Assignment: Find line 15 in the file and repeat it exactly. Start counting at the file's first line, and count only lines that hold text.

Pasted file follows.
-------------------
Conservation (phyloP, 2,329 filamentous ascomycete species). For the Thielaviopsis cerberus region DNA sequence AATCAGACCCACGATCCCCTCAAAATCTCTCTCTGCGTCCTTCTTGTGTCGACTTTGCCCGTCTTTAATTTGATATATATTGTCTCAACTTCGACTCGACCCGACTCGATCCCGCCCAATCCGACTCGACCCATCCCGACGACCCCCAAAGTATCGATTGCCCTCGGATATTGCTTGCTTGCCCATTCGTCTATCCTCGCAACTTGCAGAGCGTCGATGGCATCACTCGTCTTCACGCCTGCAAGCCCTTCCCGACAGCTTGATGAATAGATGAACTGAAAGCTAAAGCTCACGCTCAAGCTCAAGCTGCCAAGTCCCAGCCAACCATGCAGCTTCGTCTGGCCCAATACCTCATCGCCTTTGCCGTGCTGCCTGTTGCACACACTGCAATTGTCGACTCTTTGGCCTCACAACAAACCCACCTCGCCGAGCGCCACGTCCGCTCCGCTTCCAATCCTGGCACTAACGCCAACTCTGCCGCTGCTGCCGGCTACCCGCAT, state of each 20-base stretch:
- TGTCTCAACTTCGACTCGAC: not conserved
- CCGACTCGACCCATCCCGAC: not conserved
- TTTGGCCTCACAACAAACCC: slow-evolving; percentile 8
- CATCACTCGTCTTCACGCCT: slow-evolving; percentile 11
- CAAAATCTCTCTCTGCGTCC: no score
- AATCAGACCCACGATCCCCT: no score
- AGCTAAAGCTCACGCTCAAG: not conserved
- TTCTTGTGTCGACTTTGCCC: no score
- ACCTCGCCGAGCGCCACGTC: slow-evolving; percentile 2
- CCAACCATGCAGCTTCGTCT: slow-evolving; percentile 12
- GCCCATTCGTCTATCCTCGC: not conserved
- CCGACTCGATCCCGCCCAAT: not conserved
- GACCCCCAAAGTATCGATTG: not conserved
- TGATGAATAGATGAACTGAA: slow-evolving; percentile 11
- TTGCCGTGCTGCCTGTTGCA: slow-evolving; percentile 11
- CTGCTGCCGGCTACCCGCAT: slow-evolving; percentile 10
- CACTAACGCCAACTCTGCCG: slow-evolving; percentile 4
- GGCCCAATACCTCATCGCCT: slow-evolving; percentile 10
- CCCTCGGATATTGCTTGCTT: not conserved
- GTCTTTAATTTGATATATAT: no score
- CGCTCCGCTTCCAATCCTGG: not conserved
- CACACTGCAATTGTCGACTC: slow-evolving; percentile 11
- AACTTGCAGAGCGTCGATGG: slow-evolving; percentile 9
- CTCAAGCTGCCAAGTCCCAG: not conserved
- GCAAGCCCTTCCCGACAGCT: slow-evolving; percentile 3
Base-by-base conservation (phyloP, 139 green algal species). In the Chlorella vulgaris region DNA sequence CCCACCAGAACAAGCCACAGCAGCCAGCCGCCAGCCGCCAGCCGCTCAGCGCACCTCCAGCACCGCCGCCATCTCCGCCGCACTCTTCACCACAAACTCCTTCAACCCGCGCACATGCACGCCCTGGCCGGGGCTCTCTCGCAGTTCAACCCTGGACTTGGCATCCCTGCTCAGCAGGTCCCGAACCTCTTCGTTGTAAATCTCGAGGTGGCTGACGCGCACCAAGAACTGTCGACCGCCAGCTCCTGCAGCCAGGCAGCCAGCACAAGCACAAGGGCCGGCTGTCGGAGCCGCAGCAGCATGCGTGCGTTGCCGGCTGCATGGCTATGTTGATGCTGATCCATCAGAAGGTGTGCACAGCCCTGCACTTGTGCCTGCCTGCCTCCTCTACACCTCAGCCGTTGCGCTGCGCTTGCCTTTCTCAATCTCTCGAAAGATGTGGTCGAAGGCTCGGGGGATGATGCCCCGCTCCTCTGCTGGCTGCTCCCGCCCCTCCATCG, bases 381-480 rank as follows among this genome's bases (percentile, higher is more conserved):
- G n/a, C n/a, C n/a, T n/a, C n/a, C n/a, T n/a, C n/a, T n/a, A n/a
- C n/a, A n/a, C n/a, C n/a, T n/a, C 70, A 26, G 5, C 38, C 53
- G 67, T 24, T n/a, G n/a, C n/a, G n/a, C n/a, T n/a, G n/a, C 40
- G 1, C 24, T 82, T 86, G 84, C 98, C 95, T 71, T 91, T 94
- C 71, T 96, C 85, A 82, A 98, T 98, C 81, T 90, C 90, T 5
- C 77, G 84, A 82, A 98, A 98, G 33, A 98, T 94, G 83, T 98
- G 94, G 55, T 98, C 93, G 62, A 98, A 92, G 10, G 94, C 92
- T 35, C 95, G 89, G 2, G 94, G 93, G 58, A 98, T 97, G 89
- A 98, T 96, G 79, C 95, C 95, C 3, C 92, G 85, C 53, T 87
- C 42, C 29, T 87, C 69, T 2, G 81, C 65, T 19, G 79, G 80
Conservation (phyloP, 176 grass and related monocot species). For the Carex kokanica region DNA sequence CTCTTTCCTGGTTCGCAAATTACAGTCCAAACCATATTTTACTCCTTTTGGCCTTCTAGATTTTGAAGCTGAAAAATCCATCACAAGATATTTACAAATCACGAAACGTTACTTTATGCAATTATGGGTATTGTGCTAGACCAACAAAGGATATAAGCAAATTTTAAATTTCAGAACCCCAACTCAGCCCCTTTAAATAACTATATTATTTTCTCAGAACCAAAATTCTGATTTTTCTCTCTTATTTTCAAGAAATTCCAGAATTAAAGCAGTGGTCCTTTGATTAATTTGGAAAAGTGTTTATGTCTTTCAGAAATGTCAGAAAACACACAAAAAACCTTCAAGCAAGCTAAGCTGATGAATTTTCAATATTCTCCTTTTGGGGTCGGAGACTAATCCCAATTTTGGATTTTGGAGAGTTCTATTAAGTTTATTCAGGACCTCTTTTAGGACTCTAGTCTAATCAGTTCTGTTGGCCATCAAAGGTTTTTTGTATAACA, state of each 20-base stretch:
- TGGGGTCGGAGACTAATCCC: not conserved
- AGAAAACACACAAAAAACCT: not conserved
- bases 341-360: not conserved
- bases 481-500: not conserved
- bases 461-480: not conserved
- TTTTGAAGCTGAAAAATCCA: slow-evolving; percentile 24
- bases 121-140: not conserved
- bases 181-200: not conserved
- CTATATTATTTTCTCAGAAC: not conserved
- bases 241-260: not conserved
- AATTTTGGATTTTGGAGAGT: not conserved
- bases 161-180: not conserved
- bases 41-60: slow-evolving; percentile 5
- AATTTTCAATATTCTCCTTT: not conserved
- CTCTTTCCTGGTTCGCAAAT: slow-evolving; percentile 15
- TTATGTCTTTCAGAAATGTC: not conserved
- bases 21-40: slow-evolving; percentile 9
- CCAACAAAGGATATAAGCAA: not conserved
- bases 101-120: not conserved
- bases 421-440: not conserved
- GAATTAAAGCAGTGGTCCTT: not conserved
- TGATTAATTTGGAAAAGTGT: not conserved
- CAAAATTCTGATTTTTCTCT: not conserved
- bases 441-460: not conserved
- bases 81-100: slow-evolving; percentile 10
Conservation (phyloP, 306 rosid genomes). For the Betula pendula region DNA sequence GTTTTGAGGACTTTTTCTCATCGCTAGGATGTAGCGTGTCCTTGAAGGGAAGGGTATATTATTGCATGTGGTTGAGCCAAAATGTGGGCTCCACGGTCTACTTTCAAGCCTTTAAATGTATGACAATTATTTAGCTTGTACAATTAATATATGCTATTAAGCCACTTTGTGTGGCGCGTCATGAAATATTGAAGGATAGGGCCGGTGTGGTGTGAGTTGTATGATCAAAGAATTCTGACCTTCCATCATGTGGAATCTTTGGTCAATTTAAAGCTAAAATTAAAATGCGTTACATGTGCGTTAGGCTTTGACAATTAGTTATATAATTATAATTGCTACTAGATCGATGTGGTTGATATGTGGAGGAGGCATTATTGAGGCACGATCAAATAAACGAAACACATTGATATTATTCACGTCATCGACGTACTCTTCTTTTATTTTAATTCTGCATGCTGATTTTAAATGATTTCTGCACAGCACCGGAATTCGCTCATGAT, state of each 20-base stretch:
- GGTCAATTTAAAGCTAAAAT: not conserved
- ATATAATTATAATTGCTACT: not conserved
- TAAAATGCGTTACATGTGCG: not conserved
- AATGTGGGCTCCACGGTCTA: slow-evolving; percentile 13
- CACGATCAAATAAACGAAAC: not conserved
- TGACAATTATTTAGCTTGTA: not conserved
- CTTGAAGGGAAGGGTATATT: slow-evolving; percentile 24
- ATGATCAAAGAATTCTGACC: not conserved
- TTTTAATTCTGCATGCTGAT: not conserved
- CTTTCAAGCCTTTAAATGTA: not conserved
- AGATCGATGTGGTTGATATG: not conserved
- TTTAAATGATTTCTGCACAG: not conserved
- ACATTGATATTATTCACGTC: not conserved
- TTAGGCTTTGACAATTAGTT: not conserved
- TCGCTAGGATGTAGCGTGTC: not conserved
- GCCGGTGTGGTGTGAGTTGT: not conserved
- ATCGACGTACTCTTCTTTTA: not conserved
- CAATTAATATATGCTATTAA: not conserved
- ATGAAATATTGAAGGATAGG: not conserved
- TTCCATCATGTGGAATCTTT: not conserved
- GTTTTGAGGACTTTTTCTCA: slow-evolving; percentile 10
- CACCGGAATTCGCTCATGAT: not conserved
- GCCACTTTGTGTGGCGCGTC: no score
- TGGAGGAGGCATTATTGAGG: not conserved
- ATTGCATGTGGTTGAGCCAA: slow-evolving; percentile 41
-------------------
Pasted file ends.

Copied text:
- TGATGAATAGATGAACTGAA: slow-evolving; percentile 11